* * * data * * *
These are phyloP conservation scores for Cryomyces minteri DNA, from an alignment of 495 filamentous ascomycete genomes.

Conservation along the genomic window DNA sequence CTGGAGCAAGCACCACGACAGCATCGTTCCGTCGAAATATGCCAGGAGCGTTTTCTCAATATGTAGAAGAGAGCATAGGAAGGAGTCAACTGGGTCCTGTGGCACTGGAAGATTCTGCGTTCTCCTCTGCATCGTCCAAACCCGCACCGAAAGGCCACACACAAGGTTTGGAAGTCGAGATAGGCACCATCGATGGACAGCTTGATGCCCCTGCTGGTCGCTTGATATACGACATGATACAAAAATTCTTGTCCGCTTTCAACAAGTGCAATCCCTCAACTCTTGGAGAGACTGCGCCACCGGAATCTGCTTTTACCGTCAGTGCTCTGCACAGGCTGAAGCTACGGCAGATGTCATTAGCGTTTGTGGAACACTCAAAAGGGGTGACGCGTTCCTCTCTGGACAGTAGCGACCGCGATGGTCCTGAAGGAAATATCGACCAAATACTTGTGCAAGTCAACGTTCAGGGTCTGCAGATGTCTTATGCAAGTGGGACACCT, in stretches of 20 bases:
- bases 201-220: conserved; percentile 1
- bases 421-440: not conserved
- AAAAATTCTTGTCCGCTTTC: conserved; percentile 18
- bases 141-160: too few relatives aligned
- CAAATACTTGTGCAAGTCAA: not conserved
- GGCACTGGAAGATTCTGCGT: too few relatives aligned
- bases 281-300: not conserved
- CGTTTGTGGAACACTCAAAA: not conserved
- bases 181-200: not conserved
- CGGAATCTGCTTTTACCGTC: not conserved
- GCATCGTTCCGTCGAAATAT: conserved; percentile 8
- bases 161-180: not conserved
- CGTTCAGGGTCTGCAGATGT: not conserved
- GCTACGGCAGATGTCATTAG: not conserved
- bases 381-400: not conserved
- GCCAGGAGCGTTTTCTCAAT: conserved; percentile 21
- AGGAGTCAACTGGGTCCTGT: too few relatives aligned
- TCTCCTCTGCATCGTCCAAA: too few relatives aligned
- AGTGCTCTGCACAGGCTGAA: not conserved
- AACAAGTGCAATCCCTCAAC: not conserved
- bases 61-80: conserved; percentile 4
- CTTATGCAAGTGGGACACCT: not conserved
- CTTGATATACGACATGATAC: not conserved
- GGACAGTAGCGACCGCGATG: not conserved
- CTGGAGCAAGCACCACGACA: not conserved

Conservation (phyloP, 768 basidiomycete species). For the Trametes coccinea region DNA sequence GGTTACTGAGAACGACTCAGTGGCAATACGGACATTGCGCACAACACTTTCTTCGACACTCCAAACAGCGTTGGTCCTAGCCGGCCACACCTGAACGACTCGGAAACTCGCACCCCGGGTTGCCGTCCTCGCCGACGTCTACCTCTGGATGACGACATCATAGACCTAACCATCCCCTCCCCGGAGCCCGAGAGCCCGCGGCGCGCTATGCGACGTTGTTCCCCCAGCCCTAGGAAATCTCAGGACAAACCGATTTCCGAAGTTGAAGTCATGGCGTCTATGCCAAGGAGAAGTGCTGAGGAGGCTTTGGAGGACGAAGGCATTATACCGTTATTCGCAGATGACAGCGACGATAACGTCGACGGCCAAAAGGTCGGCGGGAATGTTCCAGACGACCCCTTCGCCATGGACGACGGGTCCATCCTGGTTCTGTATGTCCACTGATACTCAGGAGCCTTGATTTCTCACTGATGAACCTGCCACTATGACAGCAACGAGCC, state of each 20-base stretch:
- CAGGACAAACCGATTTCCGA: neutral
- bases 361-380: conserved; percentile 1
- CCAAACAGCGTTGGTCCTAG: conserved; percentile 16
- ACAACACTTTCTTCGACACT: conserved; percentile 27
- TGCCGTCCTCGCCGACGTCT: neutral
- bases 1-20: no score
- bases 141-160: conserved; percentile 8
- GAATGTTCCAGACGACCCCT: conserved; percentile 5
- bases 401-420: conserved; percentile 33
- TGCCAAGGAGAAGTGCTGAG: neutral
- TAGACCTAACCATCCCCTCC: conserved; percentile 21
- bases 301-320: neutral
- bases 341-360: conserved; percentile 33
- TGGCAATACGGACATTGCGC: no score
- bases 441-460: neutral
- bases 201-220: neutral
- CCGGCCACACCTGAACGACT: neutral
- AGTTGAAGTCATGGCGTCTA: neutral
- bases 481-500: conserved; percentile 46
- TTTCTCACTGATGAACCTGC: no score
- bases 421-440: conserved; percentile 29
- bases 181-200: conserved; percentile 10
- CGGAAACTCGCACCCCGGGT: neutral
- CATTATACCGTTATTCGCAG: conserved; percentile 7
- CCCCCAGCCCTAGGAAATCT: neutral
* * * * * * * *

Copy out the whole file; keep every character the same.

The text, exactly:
These are phyloP conservation scores for Cryomyces minteri DNA, from an alignment of 495 filamentous ascomycete genomes.

Conservation along the genomic window DNA sequence CTGGAGCAAGCACCACGACAGCATCGTTCCGTCGAAATATGCCAGGAGCGTTTTCTCAATATGTAGAAGAGAGCATAGGAAGGAGTCAACTGGGTCCTGTGGCACTGGAAGATTCTGCGTTCTCCTCTGCATCGTCCAAACCCGCACCGAAAGGCCACACACAAGGTTTGGAAGTCGAGATAGGCACCATCGATGGACAGCTTGATGCCCCTGCTGGTCGCTTGATATACGACATGATACAAAAATTCTTGTCCGCTTTCAACAAGTGCAATCCCTCAACTCTTGGAGAGACTGCGCCACCGGAATCTGCTTTTACCGTCAGTGCTCTGCACAGGCTGAAGCTACGGCAGATGTCATTAGCGTTTGTGGAACACTCAAAAGGGGTGACGCGTTCCTCTCTGGACAGTAGCGACCGCGATGGTCCTGAAGGAAATATCGACCAAATACTTGTGCAAGTCAACGTTCAGGGTCTGCAGATGTCTTATGCAAGTGGGACACCT, in stretches of 20 bases:
- bases 201-220: conserved; percentile 1
- bases 421-440: not conserved
- AAAAATTCTTGTCCGCTTTC: conserved; percentile 18
- bases 141-160: too few relatives aligned
- CAAATACTTGTGCAAGTCAA: not conserved
- GGCACTGGAAGATTCTGCGT: too few relatives aligned
- bases 281-300: not conserved
- CGTTTGTGGAACACTCAAAA: not conserved
- bases 181-200: not conserved
- CGGAATCTGCTTTTACCGTC: not conserved
- GCATCGTTCCGTCGAAATAT: conserved; percentile 8
- bases 161-180: not conserved
- CGTTCAGGGTCTGCAGATGT: not conserved
- GCTACGGCAGATGTCATTAG: not conserved
- bases 381-400: not conserved
- GCCAGGAGCGTTTTCTCAAT: conserved; percentile 21
- AGGAGTCAACTGGGTCCTGT: too few relatives aligned
- TCTCCTCTGCATCGTCCAAA: too few relatives aligned
- AGTGCTCTGCACAGGCTGAA: not conserved
- AACAAGTGCAATCCCTCAAC: not conserved
- bases 61-80: conserved; percentile 4
- CTTATGCAAGTGGGACACCT: not conserved
- CTTGATATACGACATGATAC: not conserved
- GGACAGTAGCGACCGCGATG: not conserved
- CTGGAGCAAGCACCACGACA: not conserved

Conservation (phyloP, 768 basidiomycete species). For the Trametes coccinea region DNA sequence GGTTACTGAGAACGACTCAGTGGCAATACGGACATTGCGCACAACACTTTCTTCGACACTCCAAACAGCGTTGGTCCTAGCCGGCCACACCTGAACGACTCGGAAACTCGCACCCCGGGTTGCCGTCCTCGCCGACGTCTACCTCTGGATGACGACATCATAGACCTAACCATCCCCTCCCCGGAGCCCGAGAGCCCGCGGCGCGCTATGCGACGTTGTTCCCCCAGCCCTAGGAAATCTCAGGACAAACCGATTTCCGAAGTTGAAGTCATGGCGTCTATGCCAAGGAGAAGTGCTGAGGAGGCTTTGGAGGACGAAGGCATTATACCGTTATTCGCAGATGACAGCGACGATAACGTCGACGGCCAAAAGGTCGGCGGGAATGTTCCAGACGACCCCTTCGCCATGGACGACGGGTCCATCCTGGTTCTGTATGTCCACTGATACTCAGGAGCCTTGATTTCTCACTGATGAACCTGCCACTATGACAGCAACGAGCC, state of each 20-base stretch:
- CAGGACAAACCGATTTCCGA: neutral
- bases 361-380: conserved; percentile 1
- CCAAACAGCGTTGGTCCTAG: conserved; percentile 16
- ACAACACTTTCTTCGACACT: conserved; percentile 27
- TGCCGTCCTCGCCGACGTCT: neutral
- bases 1-20: no score
- bases 141-160: conserved; percentile 8
- GAATGTTCCAGACGACCCCT: conserved; percentile 5
- bases 401-420: conserved; percentile 33
- TGCCAAGGAGAAGTGCTGAG: neutral
- TAGACCTAACCATCCCCTCC: conserved; percentile 21
- bases 301-320: neutral
- bases 341-360: conserved; percentile 33
- TGGCAATACGGACATTGCGC: no score
- bases 441-460: neutral
- bases 201-220: neutral
- CCGGCCACACCTGAACGACT: neutral
- AGTTGAAGTCATGGCGTCTA: neutral
- bases 481-500: conserved; percentile 46
- TTTCTCACTGATGAACCTGC: no score
- bases 421-440: conserved; percentile 29
- bases 181-200: conserved; percentile 10
- CGGAAACTCGCACCCCGGGT: neutral
- CATTATACCGTTATTCGCAG: conserved; percentile 7
- CCCCCAGCCCTAGGAAATCT: neutral